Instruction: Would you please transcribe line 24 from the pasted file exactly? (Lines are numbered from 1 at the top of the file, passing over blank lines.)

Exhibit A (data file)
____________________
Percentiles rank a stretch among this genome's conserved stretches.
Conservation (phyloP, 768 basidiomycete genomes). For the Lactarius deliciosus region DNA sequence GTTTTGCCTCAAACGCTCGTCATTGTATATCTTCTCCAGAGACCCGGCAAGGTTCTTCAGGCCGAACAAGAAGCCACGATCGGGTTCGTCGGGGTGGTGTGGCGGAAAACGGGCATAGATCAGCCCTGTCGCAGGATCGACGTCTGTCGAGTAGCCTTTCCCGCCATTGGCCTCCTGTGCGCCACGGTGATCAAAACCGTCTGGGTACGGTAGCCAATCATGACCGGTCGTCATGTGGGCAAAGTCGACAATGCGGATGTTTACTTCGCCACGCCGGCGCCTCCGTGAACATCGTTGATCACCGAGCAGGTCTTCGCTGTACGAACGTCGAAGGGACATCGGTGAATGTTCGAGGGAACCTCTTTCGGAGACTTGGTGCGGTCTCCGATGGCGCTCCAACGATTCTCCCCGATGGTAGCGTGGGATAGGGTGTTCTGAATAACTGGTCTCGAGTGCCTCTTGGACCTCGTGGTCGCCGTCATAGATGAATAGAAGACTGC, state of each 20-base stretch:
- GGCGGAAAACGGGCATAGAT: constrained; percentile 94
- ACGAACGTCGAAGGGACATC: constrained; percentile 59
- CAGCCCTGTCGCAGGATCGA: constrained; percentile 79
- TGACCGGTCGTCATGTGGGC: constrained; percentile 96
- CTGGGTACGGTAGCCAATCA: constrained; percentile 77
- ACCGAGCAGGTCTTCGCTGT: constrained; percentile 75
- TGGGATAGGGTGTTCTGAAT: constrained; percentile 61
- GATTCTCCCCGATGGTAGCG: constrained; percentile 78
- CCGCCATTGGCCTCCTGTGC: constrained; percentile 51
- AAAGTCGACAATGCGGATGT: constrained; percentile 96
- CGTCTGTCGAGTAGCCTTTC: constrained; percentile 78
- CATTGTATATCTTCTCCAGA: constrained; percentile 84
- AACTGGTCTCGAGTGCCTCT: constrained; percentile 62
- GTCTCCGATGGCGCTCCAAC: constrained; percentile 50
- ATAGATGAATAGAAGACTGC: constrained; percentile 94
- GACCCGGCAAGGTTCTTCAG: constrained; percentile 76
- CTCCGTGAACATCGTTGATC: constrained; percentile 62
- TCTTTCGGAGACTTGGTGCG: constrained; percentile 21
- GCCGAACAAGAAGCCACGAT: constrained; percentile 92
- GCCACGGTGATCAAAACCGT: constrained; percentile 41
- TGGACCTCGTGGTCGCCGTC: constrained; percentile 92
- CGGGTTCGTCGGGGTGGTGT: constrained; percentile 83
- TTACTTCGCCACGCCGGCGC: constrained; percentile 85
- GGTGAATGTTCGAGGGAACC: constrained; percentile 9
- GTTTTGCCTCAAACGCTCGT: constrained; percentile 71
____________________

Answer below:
- CGGGTTCGTCGGGGTGGTGT: constrained; percentile 83